As part of the group’s humanitarian assistance, he traveled with the students to isolated rural communities in remote parts of the island, delivering solar lamps, cell phone chargers and other critical supplies to people in need.
When the group reconvened in San Juan each evening, Detweiler provided intensive, in-person research assistance to help the students prepare for the next day’s outreach endeavors. “I’m proud to be part of this amazing group supporting the work of faculty and students as a librarian,” says Detweiler, “and working with them to help our fellow citizens rebuild their homes and their lives.”
Supporting Students in Singapore
“I’ve always been an intrepid traveler, and I welcome opportunities to explore new places,” says librarian Chris Hollister. When his daughter, Jessica, spent a semester at Korea University in 2012, Hollister reached out to a colleague in Korea, and was invited to give a presentation for students and faculty in the library school program at Seoul’s Sookmyung Women’s University.
“That experience further opened the door for me in terms of recognizing the opportunities that exist for combining overseas travel with what we do on a daily basis in the UB Libraries,” says Hollister, the UB Libraries’ liaison to UB’s Graduate School of Education and Asian Studies Program. Returning from Korea, he reached out to UB’s Office of International Education to ask if there was anything he could do in his capacity as a librarian to assist with their work overseas.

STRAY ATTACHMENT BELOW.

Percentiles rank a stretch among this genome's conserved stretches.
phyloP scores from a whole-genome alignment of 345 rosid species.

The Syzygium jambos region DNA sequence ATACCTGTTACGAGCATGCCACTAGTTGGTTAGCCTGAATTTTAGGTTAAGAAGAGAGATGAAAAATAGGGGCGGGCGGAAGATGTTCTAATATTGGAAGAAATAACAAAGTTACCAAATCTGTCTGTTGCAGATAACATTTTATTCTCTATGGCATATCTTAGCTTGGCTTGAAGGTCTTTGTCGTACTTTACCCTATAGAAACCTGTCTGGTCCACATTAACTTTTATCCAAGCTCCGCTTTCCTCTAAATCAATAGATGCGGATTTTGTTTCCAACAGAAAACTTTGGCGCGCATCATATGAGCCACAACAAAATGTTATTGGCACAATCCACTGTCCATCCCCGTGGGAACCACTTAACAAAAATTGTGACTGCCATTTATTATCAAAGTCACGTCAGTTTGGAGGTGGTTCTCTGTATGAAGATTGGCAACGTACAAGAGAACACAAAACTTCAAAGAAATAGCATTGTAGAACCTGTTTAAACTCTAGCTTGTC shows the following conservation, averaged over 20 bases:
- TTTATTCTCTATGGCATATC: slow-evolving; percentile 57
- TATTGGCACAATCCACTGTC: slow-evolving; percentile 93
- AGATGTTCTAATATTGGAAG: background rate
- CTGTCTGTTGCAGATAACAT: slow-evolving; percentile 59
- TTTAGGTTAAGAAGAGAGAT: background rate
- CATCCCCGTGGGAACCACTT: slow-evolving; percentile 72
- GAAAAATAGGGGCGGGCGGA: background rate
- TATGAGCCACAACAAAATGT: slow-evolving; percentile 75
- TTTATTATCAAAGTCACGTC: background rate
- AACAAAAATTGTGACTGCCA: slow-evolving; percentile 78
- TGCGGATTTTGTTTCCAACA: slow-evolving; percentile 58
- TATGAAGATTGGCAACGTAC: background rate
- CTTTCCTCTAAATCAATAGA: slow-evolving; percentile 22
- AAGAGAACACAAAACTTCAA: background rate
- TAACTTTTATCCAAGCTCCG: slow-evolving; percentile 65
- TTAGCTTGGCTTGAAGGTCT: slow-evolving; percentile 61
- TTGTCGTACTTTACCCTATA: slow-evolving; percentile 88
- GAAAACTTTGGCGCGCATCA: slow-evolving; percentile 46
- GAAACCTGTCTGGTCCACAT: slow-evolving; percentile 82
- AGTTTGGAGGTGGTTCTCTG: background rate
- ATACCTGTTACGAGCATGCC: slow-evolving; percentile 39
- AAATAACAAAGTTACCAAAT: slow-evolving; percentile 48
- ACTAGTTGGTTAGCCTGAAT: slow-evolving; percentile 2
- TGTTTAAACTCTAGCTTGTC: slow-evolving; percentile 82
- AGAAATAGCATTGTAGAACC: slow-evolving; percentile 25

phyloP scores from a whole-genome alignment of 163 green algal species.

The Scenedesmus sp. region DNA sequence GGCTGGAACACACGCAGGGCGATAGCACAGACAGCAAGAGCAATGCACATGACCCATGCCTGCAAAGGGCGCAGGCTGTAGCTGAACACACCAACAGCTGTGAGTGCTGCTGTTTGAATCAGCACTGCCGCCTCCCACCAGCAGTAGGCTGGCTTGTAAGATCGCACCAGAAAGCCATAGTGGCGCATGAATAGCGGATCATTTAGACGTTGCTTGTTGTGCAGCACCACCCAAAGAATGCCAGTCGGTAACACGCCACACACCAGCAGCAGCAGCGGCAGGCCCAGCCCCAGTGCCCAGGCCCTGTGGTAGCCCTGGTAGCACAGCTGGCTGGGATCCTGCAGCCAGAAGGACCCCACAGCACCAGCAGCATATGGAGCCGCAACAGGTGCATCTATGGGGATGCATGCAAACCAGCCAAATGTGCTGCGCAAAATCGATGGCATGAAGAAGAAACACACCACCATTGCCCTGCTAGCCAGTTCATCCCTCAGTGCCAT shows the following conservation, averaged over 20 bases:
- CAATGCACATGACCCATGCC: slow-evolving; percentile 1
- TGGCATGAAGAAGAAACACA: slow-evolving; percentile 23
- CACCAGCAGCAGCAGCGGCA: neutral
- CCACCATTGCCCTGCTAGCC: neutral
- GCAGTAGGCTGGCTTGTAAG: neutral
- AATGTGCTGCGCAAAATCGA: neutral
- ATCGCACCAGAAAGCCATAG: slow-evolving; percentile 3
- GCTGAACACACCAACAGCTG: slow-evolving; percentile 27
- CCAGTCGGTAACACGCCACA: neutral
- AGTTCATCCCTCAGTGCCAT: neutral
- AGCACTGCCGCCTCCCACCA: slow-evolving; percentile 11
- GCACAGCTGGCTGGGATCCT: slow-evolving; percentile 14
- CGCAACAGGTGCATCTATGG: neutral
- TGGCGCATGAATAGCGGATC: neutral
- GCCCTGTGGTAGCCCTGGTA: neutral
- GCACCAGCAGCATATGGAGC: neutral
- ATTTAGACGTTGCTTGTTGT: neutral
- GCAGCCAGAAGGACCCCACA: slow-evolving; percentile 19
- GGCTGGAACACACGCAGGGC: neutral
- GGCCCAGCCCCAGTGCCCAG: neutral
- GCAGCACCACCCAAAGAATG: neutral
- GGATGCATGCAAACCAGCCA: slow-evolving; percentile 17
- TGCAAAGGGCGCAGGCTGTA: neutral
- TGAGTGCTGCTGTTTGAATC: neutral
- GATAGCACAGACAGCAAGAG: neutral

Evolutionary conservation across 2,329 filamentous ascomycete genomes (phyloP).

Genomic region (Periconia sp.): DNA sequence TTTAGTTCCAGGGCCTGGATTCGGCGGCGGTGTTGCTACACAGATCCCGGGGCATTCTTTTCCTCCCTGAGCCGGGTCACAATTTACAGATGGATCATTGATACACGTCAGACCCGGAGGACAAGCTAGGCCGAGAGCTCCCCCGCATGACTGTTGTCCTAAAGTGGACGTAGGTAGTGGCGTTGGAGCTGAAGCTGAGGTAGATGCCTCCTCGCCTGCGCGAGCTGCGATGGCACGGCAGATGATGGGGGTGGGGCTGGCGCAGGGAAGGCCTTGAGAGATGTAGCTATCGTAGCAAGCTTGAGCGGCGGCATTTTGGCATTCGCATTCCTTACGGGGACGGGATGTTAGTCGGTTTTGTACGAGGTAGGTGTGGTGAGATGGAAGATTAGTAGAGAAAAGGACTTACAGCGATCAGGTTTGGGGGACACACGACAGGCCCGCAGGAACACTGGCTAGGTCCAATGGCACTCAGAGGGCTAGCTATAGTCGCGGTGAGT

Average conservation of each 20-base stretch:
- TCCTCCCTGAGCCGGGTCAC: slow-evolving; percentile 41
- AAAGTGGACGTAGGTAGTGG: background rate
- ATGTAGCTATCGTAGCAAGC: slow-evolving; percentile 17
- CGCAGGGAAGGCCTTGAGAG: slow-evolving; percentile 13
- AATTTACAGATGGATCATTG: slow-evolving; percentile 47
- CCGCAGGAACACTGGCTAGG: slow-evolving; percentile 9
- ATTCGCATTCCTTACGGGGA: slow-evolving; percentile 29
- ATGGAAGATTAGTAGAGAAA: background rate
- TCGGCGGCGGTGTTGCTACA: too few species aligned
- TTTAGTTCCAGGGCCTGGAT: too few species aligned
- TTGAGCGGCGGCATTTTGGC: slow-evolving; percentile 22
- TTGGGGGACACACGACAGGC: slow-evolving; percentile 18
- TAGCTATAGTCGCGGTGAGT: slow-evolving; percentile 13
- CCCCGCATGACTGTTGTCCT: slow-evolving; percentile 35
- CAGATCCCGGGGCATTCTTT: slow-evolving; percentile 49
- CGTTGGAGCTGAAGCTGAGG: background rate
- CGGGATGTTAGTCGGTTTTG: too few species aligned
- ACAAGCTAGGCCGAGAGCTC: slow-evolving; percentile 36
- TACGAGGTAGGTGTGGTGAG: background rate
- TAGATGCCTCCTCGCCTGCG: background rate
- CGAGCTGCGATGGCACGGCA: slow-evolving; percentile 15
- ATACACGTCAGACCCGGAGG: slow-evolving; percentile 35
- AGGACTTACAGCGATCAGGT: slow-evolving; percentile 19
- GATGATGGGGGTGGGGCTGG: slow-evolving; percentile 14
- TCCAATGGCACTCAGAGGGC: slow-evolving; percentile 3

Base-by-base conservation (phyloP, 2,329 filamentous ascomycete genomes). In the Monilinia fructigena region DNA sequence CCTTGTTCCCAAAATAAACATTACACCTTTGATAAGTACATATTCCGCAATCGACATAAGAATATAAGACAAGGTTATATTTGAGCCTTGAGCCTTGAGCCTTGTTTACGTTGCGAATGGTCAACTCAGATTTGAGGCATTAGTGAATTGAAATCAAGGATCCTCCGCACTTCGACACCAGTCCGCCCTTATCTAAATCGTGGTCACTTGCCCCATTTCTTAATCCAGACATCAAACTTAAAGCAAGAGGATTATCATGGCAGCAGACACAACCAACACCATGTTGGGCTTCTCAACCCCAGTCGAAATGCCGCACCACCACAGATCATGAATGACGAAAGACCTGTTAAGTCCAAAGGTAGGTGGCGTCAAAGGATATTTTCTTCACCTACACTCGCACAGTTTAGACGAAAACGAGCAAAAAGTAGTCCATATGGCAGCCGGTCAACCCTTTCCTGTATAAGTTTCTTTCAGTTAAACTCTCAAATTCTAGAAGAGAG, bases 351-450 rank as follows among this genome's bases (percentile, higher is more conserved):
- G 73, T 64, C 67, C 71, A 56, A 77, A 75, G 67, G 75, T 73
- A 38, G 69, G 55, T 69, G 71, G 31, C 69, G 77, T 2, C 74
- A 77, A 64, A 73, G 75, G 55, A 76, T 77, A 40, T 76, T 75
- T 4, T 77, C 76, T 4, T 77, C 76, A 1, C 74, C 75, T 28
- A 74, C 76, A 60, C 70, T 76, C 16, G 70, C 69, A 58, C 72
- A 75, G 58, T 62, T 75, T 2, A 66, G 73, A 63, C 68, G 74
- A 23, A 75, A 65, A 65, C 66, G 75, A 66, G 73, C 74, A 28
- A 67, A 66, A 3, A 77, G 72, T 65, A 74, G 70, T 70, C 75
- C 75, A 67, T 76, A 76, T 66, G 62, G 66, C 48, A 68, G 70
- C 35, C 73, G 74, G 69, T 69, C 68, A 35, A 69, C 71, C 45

An ideal opportunity presented itself in 2014 when Hollister traveled to the Singapore Institute of Management (SIM), one of UB’s partner universities, to conduct a review of library operations on the SIM campus as part of a Middle States accreditation process. At SIM, he spent several days meeting with and interviewing library staff, receiving an overview of the UB programs offered there, and conducting focus groups with students enrolled in the UB/SIM programs.
One of the things Hollister discovered at SIM was the fact that the cost of course textbooks is a huge concern for many of the students. “I was able to see first-hand that commercial publishers of course textbooks really exploit the international market,” he recalls. Returning to Singapore in March 2018, Hollister introduced a collaborative partnership with SIM designed to mitigate the costs of course textbooks.
“Since the launch of our programs in Singapore in 2004, our office has appreciated the strong support of the Libraries in ensuring that we’ve had robust library support for our programs,” notes John J. Wood, UB senior associate vice provost for international education. “Recognizing the challenge of US textbook provision in Singapore, Chris Hollister has led the Libraries’ effort to identify and provide e-textbooks for our courses at SIM. I applaud this latest instance of the Libraries’ continuing efforts to work with the departments and our office to strengthen our